Sorting text in Word: 3 tips and some secret tricks

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Basic sorting in Word 2013 is a breeze: Essentially, it’s just select a list of text, click the Sort button, and then choose Ascending or Descending order. However, it gets a bit more complex when sorting multiple columns or tables. There are a few tricks and relatively unknown techniques that can save you time and make this task easier. 

Sorting multiple columns

Sorting multiple columns is the same process as sorting a list: Just click the Sort button. Word automatically highlights all the columns and sorts them consecutively in the order you specify.

Trick: When sorting the columns individually (that is, treating each column as an independent list), you must select the text in each column separately—one at a time—and then click the Sort button.

Also, you must specify the data you’re sorting—text, dates, or numbers. The good news is that Word generally knows the data format and selects it for you.

sort columns JD Sartain

Taming table sorts

Sorting all the columns of data inside a table does not work the same way as lists or columns. If you just click the Sort button, believe me, very strange things happen.

For tables, you must highlight the entire table, which reveals two new tabs on the ribbon bar: Design and Layout. Click Layout > Sort; choose the column you want to sort by in the Sort By field box; check Ascending or Descending, then click OK.

Trick: Manually selecting text can be cumbersome. Try this instead: Position your cursor over the first table column (above and outside the table). When the black arrow appears, click once, then hold down the Shift key and click above the remaining columns until the entire table is highlighted.

2 sort table column

Sorting a single column inside a table is slightly more complicated. For example: Click the column you want sorted, then click Layout > Sort. The highlighted column you just selected is automatically listed in the Sort By field box, plus the Type (Text) and order (Ascending) is also automatically selected.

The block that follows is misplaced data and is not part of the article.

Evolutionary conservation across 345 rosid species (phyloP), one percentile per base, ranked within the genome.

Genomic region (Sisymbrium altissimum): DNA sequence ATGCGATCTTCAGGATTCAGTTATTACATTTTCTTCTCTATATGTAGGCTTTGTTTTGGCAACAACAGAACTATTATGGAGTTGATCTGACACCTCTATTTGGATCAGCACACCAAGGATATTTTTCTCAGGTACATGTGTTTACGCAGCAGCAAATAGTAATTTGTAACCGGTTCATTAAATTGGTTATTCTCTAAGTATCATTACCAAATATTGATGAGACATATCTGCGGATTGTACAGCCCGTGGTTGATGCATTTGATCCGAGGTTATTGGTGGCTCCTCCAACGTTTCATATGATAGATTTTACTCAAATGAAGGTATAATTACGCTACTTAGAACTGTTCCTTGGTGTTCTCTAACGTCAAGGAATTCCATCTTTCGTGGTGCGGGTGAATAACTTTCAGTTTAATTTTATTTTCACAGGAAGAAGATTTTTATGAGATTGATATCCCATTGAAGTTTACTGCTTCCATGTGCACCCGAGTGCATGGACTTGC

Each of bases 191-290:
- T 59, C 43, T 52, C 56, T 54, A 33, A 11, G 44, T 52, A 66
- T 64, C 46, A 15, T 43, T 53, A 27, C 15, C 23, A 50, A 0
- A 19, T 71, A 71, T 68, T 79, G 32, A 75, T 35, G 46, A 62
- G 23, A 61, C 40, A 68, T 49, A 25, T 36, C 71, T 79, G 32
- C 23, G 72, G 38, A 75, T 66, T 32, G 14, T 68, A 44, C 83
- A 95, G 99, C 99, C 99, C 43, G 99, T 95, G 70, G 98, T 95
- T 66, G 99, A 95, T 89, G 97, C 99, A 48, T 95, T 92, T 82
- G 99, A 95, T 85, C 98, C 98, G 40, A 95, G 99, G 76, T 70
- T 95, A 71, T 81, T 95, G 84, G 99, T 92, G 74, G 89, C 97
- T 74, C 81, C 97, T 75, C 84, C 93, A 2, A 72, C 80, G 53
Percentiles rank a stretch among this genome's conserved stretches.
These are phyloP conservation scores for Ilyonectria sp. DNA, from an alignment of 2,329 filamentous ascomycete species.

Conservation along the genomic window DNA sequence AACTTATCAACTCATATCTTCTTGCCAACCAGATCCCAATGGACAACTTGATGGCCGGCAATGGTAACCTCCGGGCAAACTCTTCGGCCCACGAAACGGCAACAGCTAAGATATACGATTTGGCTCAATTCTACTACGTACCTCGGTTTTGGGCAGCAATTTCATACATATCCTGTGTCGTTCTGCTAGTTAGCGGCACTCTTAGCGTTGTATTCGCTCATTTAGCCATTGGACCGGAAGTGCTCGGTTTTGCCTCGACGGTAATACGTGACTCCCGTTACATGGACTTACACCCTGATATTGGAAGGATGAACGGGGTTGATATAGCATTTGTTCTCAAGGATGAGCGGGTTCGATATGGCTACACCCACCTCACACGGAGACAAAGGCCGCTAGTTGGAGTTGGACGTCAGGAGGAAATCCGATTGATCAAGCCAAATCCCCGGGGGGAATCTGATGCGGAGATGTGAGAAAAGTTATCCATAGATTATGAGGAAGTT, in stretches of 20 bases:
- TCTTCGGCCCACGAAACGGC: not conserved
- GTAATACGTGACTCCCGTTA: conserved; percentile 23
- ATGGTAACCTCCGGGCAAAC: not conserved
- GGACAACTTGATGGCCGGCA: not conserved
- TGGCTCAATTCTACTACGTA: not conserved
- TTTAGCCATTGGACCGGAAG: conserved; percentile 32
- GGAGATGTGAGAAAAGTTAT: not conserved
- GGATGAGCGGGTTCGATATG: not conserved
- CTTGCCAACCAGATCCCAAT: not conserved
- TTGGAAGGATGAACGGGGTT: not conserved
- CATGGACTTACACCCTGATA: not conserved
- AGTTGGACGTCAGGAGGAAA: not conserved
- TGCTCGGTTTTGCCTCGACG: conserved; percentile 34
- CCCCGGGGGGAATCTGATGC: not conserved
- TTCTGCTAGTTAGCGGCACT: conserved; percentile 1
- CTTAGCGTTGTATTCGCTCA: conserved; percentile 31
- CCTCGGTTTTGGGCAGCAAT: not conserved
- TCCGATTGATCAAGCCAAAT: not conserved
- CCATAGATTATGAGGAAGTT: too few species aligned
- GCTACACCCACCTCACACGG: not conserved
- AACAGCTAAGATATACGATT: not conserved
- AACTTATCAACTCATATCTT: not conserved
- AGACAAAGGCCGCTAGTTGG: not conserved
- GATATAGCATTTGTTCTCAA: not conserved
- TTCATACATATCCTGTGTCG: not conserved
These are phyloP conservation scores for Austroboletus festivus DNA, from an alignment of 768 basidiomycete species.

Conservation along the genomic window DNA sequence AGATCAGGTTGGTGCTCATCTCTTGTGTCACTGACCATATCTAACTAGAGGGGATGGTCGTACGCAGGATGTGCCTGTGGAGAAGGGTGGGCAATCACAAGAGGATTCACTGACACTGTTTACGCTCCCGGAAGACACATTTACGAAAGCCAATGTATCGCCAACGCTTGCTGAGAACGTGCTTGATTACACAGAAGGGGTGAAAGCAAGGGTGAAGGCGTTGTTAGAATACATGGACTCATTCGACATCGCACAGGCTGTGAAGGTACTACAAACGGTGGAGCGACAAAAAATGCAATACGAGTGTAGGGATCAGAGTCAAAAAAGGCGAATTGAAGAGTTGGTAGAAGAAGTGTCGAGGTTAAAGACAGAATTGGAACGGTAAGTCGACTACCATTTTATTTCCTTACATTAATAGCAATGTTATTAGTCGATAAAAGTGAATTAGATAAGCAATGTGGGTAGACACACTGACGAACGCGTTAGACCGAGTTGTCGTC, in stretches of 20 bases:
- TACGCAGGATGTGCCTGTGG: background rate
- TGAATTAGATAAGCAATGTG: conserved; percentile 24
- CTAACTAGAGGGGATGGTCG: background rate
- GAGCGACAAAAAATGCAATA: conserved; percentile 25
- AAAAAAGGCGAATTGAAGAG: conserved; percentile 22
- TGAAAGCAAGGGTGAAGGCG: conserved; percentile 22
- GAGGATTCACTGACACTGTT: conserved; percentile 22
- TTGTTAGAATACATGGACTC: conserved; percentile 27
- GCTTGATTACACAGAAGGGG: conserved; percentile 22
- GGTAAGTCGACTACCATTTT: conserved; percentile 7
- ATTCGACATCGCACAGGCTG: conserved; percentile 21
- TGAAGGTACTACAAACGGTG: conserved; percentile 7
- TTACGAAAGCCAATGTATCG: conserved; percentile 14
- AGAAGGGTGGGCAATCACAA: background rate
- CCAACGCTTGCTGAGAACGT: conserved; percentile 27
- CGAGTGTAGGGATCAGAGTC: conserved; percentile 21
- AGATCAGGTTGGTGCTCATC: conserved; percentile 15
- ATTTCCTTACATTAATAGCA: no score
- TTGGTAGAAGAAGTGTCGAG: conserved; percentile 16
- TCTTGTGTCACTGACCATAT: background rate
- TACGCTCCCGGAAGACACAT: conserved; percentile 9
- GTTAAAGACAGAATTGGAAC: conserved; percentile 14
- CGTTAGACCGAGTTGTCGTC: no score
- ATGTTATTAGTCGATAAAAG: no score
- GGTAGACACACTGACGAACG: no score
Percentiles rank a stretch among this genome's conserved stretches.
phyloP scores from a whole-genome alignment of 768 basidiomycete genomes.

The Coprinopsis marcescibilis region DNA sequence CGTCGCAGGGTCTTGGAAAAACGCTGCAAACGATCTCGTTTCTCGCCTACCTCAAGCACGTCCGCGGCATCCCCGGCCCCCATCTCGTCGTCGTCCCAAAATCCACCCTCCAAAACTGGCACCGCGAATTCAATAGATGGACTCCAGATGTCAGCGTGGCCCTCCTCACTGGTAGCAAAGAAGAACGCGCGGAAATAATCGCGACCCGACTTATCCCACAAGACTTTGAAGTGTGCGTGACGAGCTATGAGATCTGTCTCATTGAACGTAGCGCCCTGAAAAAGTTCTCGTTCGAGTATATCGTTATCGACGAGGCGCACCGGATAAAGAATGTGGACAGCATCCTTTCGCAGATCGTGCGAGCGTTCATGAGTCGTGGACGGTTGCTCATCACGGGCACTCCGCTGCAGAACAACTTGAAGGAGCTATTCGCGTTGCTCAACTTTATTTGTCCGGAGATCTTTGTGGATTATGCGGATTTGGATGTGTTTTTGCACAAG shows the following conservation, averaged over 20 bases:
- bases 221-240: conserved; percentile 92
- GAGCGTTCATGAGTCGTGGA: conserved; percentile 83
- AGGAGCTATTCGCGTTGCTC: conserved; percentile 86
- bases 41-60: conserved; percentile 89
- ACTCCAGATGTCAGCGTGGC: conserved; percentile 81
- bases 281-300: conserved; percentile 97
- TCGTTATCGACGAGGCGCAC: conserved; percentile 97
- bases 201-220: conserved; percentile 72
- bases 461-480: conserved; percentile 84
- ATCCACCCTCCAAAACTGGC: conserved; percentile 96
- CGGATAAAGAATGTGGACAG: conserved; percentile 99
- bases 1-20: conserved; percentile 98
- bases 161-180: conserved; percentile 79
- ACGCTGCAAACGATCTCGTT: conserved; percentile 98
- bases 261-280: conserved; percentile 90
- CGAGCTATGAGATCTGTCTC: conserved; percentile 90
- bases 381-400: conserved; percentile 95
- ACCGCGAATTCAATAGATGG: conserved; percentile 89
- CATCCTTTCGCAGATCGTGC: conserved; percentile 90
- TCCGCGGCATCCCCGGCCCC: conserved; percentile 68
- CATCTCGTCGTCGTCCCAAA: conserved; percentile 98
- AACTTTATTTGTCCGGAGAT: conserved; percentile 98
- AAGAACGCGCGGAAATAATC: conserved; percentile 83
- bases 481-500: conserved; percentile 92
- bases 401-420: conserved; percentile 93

Secret warning: At this point, if you just click OK, the entire table is rearranged, but not really sorted. The selected column sorts in the order you specified (sometimes), but the other columns in the table are just randomly rearranged, resulting in a real mess.

Now what! Click Undo and read on.

The next step, unfortunately, is not intuitive. Word requires multiple sorts for this option to work properly. First, you must check the Sort Column Only box under Layout > Sort > Options > Sort Options. But once you check this box, then click OK, and OK again, the column you selected is rearranged, but not sorted. Now you have to sort it again, because Word can’t (or won’t) perform this function in a single step.

Secret trick: Try this: Position your cursor in the top, right margin (outside the table) and, when the black arrow appears, click once. Word displays a column of small gray boxes (intended for the addition of a new column). Now click Layout > Sort > Options > Sort Options and check the Sort Column Only box. Click OK, then OK again. Nothing changes (or so it seems), but the Sort Column Only box is now checked, which is necessary to proceed.

sort table trick, sort options JD Sartain

And now, it works. Click the column you want sorted—in this case, the center column (as explained above)—then just click Sort > OK. This step sorts the center column alphabetically in ascending order and does not rearrange the data in the rest of the table.

Trick: Imagine that after you’ve sorted the table, you decide to put your home state of California first on the list. Rather than manually adjusting the data, you can quickly move any row up or down with a simple shortcut. Position your cursor on the California row. Press Shift+ Alt+ Up-arrow continuously until California is moved to the first row (or Shift+ Alt+ Down-arrow to move the row down).

Note: The Sort Column Only box remains checked until you exit Word, then it reverts back to the default of “unchecked.” So you must repeat these last two steps to sort a single column inside a table of multiple columns each time you access Word.

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